Ma Rainey's Black Bottom
Royal Exchange Theatre, Manchester
August Wilson's first Broadway hit - it won the New York Drama Critics' Circle award for best play in 1984 - was based on the real-life, larger-than-life character of Ma Rainey, one of the earliest big stars of blues music.
The play is set in a recording studio in Chicago in 1927. The musicians all arrive to rehearse for a recording session, but the notoriously temperamental star hasn't turned up and her manager Irvin has to smooth things over with record producer Sturdyvant - just as he has to with the policeman when Ma finally does show up with her nephew Sylvester and her 'girl' Dussie Mae after a minor car accident and an alleged assault of a taxi driver. Things don't get any easier when she does arrive, as she insists on going back to her old arrangements of her songs and forces them to use her stuttering nephew to do the voice-over introduction to the song that gives the play its title, but will not sing a note until someone goes to the deli to get her a Coke.
Much of the play is delivered at quite a slow pace, but the pace feels absolutely right for the material and characters and draws you into their world, carefully and subtly (at least at first) introducing little details about living and working as a black person in 1920s America. The play basically consists of a group of people in a room talking, but director Jacob Murray has judged the tempo well enough to keep it interesting.
This is helped by a superb cast. The band is led by Cutler on trombone with Slow Drag on double bass and Toledo on piano, played with a great deal of heart and dignity by Wyllie Longmore, Ram John Holder and Antonio Fargas respectively. They consistently bicker like old men do - slowly and without physical violence, although often quite malicious, but always with an underlying affection. The fourth member is Levee, in an intense performance by Kobna Holdbrook-Smith, who is is ambitious and volatile - which proves to be a dangerous combination - and believes himself to be a real artist destined for better things than the world-weary old musicians who just 'play the song'.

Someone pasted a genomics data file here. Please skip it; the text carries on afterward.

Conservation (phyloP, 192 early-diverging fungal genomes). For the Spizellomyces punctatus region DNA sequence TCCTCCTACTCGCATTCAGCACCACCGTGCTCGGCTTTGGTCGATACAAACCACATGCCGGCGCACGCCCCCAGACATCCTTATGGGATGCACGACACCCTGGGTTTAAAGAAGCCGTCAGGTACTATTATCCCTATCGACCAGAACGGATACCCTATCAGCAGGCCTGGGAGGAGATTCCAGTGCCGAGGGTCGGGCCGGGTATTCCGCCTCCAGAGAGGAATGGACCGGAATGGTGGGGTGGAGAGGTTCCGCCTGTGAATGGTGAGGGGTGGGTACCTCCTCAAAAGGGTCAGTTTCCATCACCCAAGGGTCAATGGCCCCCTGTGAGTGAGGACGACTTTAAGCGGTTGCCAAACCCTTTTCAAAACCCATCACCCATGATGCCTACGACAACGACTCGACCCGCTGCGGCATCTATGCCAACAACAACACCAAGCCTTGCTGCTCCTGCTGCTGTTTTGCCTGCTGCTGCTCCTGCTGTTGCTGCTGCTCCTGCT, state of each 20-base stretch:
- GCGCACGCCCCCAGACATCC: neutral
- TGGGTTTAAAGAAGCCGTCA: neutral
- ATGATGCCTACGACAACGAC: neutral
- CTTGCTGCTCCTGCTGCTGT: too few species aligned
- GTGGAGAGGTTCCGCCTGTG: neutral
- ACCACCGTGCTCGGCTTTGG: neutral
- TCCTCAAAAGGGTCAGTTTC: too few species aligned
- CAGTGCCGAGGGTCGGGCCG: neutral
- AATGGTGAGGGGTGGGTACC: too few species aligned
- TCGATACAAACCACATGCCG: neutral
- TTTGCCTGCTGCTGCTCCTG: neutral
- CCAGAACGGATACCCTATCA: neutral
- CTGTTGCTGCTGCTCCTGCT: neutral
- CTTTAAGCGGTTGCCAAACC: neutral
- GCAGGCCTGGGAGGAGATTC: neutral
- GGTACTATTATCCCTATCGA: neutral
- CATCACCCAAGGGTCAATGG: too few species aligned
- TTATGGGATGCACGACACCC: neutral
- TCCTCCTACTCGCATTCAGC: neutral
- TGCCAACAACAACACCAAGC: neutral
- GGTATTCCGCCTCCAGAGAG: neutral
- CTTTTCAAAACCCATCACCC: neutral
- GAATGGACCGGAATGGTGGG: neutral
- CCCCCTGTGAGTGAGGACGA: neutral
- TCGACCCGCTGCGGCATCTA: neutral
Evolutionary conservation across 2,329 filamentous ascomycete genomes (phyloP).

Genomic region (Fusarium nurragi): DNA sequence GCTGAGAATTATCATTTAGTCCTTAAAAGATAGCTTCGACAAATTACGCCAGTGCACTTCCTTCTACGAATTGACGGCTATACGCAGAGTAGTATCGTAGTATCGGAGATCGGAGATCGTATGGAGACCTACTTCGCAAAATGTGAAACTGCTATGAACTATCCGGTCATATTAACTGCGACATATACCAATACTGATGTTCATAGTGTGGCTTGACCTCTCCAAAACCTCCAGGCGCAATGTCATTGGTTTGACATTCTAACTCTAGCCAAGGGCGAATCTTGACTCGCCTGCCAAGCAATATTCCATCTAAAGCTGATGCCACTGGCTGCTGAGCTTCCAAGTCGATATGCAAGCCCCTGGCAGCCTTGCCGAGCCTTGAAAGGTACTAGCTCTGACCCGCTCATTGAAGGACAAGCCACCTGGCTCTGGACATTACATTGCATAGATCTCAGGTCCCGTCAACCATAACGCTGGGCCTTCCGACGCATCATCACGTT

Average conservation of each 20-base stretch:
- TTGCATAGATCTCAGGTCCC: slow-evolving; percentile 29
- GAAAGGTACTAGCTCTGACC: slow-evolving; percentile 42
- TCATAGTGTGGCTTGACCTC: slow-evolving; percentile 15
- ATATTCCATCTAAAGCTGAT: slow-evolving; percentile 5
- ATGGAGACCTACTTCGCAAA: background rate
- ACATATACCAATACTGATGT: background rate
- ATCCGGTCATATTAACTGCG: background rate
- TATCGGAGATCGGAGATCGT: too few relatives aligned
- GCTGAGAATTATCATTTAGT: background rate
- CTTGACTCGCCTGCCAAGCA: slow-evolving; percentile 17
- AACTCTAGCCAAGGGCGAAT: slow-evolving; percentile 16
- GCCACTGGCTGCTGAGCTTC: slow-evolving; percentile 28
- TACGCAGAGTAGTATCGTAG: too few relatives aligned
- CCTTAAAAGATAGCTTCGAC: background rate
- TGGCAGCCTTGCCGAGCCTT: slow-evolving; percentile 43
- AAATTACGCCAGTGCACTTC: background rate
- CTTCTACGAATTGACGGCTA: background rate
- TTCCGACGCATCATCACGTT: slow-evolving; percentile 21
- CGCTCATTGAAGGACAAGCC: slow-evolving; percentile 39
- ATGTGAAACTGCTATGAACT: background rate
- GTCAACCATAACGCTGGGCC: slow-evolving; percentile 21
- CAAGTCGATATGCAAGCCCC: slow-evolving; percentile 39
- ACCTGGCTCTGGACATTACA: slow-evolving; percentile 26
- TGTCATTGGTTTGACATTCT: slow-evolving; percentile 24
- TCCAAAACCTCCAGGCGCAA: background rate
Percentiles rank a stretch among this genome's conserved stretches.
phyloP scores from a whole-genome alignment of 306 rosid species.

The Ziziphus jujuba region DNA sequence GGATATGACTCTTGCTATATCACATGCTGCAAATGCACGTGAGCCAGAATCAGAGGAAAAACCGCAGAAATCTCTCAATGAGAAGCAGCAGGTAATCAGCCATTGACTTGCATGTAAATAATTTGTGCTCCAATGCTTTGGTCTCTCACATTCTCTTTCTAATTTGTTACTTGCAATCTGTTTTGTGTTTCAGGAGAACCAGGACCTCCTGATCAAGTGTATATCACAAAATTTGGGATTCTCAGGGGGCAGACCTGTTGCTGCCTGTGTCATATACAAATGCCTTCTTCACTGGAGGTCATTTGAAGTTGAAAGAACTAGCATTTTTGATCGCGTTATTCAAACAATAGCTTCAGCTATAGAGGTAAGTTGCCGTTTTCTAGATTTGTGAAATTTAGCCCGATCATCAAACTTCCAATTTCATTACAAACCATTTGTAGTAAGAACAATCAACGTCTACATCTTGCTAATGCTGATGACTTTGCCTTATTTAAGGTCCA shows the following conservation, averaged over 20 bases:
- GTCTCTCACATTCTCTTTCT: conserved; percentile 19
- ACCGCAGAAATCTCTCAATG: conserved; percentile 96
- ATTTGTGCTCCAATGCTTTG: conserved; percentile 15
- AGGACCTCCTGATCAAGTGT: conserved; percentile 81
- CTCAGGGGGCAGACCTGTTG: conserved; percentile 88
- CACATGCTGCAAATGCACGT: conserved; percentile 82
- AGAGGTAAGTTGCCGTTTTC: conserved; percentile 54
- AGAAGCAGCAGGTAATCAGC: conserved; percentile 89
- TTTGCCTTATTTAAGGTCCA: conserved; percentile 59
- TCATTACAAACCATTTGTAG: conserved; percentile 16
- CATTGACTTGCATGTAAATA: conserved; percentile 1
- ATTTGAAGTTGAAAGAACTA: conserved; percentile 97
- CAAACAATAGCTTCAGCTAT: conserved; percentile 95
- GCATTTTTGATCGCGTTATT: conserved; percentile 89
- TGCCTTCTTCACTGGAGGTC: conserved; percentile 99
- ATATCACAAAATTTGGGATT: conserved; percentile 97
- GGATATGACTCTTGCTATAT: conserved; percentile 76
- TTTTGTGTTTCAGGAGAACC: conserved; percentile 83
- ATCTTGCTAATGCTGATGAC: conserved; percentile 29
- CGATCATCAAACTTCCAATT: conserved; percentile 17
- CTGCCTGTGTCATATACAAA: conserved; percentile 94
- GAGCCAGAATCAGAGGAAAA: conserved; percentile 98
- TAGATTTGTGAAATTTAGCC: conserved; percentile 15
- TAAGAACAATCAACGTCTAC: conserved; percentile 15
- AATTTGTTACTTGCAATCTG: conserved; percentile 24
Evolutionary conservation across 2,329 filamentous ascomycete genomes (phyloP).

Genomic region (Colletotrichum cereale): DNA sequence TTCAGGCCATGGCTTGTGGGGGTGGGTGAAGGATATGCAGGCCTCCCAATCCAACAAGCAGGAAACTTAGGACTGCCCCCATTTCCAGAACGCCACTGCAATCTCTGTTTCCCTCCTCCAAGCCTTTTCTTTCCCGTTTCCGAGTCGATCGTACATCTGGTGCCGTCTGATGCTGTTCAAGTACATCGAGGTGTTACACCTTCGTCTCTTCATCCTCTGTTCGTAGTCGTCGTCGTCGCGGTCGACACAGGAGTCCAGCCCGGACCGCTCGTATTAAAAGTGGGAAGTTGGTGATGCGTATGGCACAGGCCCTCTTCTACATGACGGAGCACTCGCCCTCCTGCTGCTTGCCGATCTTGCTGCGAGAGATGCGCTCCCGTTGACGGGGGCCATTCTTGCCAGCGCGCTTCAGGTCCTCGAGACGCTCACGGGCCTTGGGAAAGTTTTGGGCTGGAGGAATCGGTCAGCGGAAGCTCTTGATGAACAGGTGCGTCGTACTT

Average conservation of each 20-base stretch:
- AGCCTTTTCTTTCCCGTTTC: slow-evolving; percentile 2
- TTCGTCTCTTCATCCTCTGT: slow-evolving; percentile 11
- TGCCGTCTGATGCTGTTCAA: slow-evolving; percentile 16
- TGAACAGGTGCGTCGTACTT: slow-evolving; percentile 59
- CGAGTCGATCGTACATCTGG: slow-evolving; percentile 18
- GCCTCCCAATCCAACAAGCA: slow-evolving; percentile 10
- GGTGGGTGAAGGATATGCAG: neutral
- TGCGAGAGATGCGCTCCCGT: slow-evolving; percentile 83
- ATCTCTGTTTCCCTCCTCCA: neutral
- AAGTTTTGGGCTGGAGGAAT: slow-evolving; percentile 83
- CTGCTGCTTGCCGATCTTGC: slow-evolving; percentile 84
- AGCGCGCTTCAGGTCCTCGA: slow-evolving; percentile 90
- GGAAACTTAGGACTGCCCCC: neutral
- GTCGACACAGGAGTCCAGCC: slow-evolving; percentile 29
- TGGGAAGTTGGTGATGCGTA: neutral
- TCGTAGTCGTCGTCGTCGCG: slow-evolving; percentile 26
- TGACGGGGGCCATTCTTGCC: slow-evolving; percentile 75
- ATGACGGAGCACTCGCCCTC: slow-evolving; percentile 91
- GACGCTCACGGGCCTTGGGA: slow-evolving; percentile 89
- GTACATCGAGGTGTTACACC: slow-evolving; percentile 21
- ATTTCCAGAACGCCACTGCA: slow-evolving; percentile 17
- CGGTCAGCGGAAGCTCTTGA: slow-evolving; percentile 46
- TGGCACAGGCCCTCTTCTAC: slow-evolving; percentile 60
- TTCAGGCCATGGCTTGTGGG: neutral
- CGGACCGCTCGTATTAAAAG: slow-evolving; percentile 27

Into this relatively calm atmosphere bursts Johnnie Fiori as title character Ma Rainey like a hurricane. Fiori has got both the look and the playing of the character just right, and she more than lives up to the build-up given to her by the other characters when she eventually appears. She brings with her the stuttering Sylvester, played superbly by Daniel Poyser, who appears to have borrowed Mr Toad's motoring outfit and her 'girl', the simpering and attractive Dussie Mae, played by Kay Bridgeman.
The 'white folks' are represented by Patrick Driver as Ma's constantly flustered manager Irvin, David Fleeshman as the impatient and, it is later implied, manipulative record producer Sturdyvant and David Corden as the harassed policeman.
This charming and often very funny production deals with some difficult issues of race in 1920s America that are now different but still very much alive. The shocking end seems to come very suddenly, like the endings of some of Miller's modern tragedies, but it is a believable if not inevitable result of the events that have gone before. As the person who feels frustration at his oppression explodes into violence directed at someone other than his oppressor, there has got to be a metaphor for something larger that I will leave it to A Level students to untangle. However, apart from all the politics and violence, I think that from now on whenever I hear someone counting into a song I will smile as I hear in my head Wyllie Longmore as Cutler slowly chanting 'A-one, a-two, and you know what to do...'
Running until 25th November 2006
Reviewer: David Chadderton